123rf14198777-largeThe Law of Win/Win or No Deal says: In a successful negotiation both parties are fully satisfied with the result and feel that they have each “won” or no deal should be made at all.

Consistent with your determination to enter only into agreements that preserve long-term good relations between the parties, you should always seek an outcome that satisfies both. Remember, you always reap what you sow. Any settlement or agreement that leaves one party dissatisfied will come back to hurt you later, sometimes in ways that you cannot predict.

[quotesright]A very tough negotiator told me proudly about a hard deal he had wrung out of a national organization[/quotesright] for the distribution of his company’s products. He had demanded and threatened and negotiated an agreement that paid him considerably more, both in up-front payments and in percentages of sales, than any of the other clients for which this company distributed.

I happened to know the people on the other side quite well. I later asked them if the story was true. They confirmed that it was. I asked them how they would deal with their other clients when the terms became known, as they surely would. No problem, they told me. They had agreed to pay higher prices and royalties on everything they sold, buy they had not agreed to sell any. And they didn’t.

[quotes]The businessman had negotiated a deal that was a “win/lose,” with him winning and the others losing.[/quotes] But the losing party had no incentive to fulfill the implied commitment to market the products. They had no real incentive to go forward with this person, and no reason to ever want to do business with him again. To this day, they haven’t.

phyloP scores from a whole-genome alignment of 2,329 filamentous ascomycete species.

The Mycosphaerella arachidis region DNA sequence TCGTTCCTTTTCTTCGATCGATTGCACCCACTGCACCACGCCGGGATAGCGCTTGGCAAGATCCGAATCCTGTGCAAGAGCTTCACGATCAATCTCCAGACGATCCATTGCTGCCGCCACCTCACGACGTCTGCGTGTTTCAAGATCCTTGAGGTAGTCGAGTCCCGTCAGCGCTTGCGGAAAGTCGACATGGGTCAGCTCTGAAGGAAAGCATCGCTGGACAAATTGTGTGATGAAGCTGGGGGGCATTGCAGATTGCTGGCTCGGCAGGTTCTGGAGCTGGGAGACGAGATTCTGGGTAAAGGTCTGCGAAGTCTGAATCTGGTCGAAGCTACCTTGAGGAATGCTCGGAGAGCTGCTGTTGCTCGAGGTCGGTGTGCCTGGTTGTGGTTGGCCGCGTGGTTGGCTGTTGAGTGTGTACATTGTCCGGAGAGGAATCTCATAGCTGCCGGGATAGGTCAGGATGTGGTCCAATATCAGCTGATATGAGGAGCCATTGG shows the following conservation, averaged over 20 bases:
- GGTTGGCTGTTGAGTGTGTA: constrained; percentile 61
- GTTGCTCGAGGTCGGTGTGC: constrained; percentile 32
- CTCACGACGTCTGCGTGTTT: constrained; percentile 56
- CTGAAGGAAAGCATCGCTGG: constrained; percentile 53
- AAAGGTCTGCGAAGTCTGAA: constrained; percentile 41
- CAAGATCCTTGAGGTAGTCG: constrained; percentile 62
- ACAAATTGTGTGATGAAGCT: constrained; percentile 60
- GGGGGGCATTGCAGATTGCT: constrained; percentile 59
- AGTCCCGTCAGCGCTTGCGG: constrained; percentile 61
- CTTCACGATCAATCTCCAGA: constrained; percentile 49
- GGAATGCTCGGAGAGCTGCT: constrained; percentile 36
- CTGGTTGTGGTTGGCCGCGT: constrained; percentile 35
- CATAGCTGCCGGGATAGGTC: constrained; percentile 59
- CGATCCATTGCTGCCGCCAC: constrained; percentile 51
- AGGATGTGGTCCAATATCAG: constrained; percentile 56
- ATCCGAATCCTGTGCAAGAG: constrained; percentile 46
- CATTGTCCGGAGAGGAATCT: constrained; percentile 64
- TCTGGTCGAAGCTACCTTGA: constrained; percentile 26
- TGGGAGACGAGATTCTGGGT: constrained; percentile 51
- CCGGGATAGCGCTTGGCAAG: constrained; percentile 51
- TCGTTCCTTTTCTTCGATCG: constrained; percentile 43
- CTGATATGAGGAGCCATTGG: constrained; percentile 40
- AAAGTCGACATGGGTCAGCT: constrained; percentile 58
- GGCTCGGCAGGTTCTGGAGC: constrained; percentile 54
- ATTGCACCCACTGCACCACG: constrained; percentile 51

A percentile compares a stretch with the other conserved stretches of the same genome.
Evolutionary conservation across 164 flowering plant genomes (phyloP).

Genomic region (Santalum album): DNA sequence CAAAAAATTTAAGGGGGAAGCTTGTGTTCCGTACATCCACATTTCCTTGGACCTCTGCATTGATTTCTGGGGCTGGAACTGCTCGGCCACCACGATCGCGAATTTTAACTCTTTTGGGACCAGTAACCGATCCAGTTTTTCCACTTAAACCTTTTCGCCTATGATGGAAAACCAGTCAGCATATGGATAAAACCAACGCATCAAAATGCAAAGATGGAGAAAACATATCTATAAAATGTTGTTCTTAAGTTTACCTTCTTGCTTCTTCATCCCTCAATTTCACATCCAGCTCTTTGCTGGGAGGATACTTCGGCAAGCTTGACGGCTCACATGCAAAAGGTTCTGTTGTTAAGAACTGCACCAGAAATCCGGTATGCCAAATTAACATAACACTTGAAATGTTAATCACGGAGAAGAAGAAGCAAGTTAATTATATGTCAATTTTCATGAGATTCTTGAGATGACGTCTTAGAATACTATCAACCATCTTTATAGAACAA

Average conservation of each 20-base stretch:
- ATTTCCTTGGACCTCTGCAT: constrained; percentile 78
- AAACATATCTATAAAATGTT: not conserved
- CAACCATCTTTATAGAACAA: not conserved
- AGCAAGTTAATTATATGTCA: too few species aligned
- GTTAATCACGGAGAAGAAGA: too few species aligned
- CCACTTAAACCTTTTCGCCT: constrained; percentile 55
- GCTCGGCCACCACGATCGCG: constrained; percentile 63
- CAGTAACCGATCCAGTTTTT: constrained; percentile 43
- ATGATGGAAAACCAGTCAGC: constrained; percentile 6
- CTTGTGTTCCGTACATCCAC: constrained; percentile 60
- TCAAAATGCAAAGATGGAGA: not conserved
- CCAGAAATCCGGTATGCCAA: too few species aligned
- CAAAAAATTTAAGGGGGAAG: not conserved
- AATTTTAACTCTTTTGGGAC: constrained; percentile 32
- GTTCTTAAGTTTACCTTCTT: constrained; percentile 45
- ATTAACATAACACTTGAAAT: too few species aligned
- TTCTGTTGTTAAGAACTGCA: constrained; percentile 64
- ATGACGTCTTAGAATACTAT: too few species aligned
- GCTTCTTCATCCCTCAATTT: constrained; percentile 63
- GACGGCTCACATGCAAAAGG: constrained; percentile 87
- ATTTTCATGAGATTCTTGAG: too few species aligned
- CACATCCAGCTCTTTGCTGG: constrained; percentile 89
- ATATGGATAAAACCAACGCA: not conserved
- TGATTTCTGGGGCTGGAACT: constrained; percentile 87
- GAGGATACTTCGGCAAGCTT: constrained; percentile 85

[quotesright]In every ongoing negotiation you should aim for a win/win solution, or no deal.[/quotesright] When you enter into a negotiation where you will be dealing with this person again, you should be clear in advance that you are committed to reach a solution that is satisfactory to both. If it does not entail a win for both parties, you should simply refuse to make any deal at all.

When you are determined to achieve a “win/win” solution to a negotiation, and you are open, receptive and flexible in your discussions, you will often [quotes]discover a third alternative that neither party had considered initially[/quotes] but which is superior to what either of you might have thought of on your own.

For example, a husband and wife may want to take a summer vacation. He is adamant about going to the mountains and getting a chance to hike, and she is equally determined to go to the beach and sit in the sun. One or the other could win while the other loses.

Or, they could compromise and spend half of their vacation in the mountains and half of their vacation at the beach, leaving each of them dissatisfied for half the time. A third alternative however, which could satisfy both of them, might be to go to a city like Vancouver, British Columbia, where the mountains meet the sea.

With this third alternative, during the day she could go to the beach and he could go to the mountains. They could both be together in the late afternoons, evenings and early mornings, and have a fully satisfying family vacation.

This kind of third alternative solution is almost always achievable if you are willing to look for it. It simply requires a commitment to “win/win.”

Once you’ve decided that you are only going to agree to a settlement that is satisfactory to both parties, this doesn’t mean that you have to accept any arrangement that you consider second best. With your values and your intentions clear, you are now in a position to utilize every strategy and tactic available to you to get the very best deal for both of you, one that assures that you both end up happy with the arrangement.

How you can apply this law immediately:

  1. Think win/win in all your interactions with others, at work and at home. Actively seek a middle way that satisfies the most pressing desires of both parties. Be creative in suggesting alternatives that get both you and the other person more of what you want.
  2. Examine any situation you are in today that you are not happy with. How could you restructure the terms and conditions in such a way that the other person gets more of what he or she wants in the process of giving you more of what you want?